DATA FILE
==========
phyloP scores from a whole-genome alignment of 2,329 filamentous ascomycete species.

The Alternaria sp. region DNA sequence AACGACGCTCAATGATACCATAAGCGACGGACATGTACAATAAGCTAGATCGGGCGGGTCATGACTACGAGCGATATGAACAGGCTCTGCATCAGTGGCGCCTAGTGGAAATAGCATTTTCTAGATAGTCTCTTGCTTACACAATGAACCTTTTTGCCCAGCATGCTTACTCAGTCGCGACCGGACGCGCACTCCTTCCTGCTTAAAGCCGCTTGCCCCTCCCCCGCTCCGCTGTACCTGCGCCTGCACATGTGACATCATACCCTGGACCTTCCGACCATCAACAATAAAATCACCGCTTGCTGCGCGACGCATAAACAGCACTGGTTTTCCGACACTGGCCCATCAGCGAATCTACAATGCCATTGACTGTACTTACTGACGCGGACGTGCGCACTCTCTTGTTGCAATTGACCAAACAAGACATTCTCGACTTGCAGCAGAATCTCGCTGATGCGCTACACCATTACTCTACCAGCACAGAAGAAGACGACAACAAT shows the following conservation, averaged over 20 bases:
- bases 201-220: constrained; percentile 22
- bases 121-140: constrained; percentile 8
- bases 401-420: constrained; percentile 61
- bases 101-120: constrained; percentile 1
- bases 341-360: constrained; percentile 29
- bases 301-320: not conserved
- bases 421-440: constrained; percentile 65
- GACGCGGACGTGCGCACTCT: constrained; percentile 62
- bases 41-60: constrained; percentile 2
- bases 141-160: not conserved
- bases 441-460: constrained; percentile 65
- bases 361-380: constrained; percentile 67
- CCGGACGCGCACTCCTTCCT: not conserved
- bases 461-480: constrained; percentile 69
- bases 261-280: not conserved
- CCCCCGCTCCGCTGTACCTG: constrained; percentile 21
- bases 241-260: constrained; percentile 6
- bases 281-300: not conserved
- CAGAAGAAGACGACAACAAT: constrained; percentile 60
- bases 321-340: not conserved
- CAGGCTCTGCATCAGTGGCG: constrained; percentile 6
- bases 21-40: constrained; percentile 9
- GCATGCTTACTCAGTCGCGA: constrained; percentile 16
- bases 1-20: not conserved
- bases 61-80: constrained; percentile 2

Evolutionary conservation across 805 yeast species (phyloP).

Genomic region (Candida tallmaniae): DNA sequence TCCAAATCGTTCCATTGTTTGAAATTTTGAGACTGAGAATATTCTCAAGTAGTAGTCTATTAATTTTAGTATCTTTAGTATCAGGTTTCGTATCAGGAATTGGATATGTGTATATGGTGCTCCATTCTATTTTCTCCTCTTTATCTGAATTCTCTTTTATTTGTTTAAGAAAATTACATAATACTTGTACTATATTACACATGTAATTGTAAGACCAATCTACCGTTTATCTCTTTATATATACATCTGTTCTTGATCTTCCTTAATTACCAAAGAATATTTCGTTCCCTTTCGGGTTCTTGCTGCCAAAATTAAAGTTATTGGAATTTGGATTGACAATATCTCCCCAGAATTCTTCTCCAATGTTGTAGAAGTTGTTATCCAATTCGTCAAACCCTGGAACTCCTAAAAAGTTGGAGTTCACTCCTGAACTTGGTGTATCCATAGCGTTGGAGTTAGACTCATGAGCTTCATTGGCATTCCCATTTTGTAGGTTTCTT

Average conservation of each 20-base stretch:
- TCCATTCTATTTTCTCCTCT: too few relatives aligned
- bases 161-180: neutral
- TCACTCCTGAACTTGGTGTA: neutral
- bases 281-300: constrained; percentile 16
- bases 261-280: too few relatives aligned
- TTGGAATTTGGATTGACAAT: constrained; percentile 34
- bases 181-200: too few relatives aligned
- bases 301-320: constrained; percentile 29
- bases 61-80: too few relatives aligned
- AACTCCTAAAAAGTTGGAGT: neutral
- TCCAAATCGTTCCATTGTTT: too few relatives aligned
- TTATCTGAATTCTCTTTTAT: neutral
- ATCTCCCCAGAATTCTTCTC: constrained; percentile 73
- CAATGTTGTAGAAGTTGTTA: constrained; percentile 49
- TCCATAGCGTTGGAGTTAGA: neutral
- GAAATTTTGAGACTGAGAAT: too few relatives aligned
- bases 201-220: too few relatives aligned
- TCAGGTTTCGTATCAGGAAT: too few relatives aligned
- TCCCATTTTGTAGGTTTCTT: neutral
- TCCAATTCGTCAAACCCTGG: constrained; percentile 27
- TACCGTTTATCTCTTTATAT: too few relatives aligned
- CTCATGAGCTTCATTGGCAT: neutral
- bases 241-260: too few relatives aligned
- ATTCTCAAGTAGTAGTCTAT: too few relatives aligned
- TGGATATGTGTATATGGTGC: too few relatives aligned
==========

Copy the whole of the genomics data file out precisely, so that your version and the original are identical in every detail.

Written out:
phyloP scores from a whole-genome alignment of 2,329 filamentous ascomycete species.

The Alternaria sp. region DNA sequence AACGACGCTCAATGATACCATAAGCGACGGACATGTACAATAAGCTAGATCGGGCGGGTCATGACTACGAGCGATATGAACAGGCTCTGCATCAGTGGCGCCTAGTGGAAATAGCATTTTCTAGATAGTCTCTTGCTTACACAATGAACCTTTTTGCCCAGCATGCTTACTCAGTCGCGACCGGACGCGCACTCCTTCCTGCTTAAAGCCGCTTGCCCCTCCCCCGCTCCGCTGTACCTGCGCCTGCACATGTGACATCATACCCTGGACCTTCCGACCATCAACAATAAAATCACCGCTTGCTGCGCGACGCATAAACAGCACTGGTTTTCCGACACTGGCCCATCAGCGAATCTACAATGCCATTGACTGTACTTACTGACGCGGACGTGCGCACTCTCTTGTTGCAATTGACCAAACAAGACATTCTCGACTTGCAGCAGAATCTCGCTGATGCGCTACACCATTACTCTACCAGCACAGAAGAAGACGACAACAAT shows the following conservation, averaged over 20 bases:
- bases 201-220: constrained; percentile 22
- bases 121-140: constrained; percentile 8
- bases 401-420: constrained; percentile 61
- bases 101-120: constrained; percentile 1
- bases 341-360: constrained; percentile 29
- bases 301-320: not conserved
- bases 421-440: constrained; percentile 65
- GACGCGGACGTGCGCACTCT: constrained; percentile 62
- bases 41-60: constrained; percentile 2
- bases 141-160: not conserved
- bases 441-460: constrained; percentile 65
- bases 361-380: constrained; percentile 67
- CCGGACGCGCACTCCTTCCT: not conserved
- bases 461-480: constrained; percentile 69
- bases 261-280: not conserved
- CCCCCGCTCCGCTGTACCTG: constrained; percentile 21
- bases 241-260: constrained; percentile 6
- bases 281-300: not conserved
- CAGAAGAAGACGACAACAAT: constrained; percentile 60
- bases 321-340: not conserved
- CAGGCTCTGCATCAGTGGCG: constrained; percentile 6
- bases 21-40: constrained; percentile 9
- GCATGCTTACTCAGTCGCGA: constrained; percentile 16
- bases 1-20: not conserved
- bases 61-80: constrained; percentile 2

Evolutionary conservation across 805 yeast species (phyloP).

Genomic region (Candida tallmaniae): DNA sequence TCCAAATCGTTCCATTGTTTGAAATTTTGAGACTGAGAATATTCTCAAGTAGTAGTCTATTAATTTTAGTATCTTTAGTATCAGGTTTCGTATCAGGAATTGGATATGTGTATATGGTGCTCCATTCTATTTTCTCCTCTTTATCTGAATTCTCTTTTATTTGTTTAAGAAAATTACATAATACTTGTACTATATTACACATGTAATTGTAAGACCAATCTACCGTTTATCTCTTTATATATACATCTGTTCTTGATCTTCCTTAATTACCAAAGAATATTTCGTTCCCTTTCGGGTTCTTGCTGCCAAAATTAAAGTTATTGGAATTTGGATTGACAATATCTCCCCAGAATTCTTCTCCAATGTTGTAGAAGTTGTTATCCAATTCGTCAAACCCTGGAACTCCTAAAAAGTTGGAGTTCACTCCTGAACTTGGTGTATCCATAGCGTTGGAGTTAGACTCATGAGCTTCATTGGCATTCCCATTTTGTAGGTTTCTT

Average conservation of each 20-base stretch:
- TCCATTCTATTTTCTCCTCT: too few relatives aligned
- bases 161-180: neutral
- TCACTCCTGAACTTGGTGTA: neutral
- bases 281-300: constrained; percentile 16
- bases 261-280: too few relatives aligned
- TTGGAATTTGGATTGACAAT: constrained; percentile 34
- bases 181-200: too few relatives aligned
- bases 301-320: constrained; percentile 29
- bases 61-80: too few relatives aligned
- AACTCCTAAAAAGTTGGAGT: neutral
- TCCAAATCGTTCCATTGTTT: too few relatives aligned
- TTATCTGAATTCTCTTTTAT: neutral
- ATCTCCCCAGAATTCTTCTC: constrained; percentile 73
- CAATGTTGTAGAAGTTGTTA: constrained; percentile 49
- TCCATAGCGTTGGAGTTAGA: neutral
- GAAATTTTGAGACTGAGAAT: too few relatives aligned
- bases 201-220: too few relatives aligned
- TCAGGTTTCGTATCAGGAAT: too few relatives aligned
- TCCCATTTTGTAGGTTTCTT: neutral
- TCCAATTCGTCAAACCCTGG: constrained; percentile 27
- TACCGTTTATCTCTTTATAT: too few relatives aligned
- CTCATGAGCTTCATTGGCAT: neutral
- bases 241-260: too few relatives aligned
- ATTCTCAAGTAGTAGTCTAT: too few relatives aligned
- TGGATATGTGTATATGGTGC: too few relatives aligned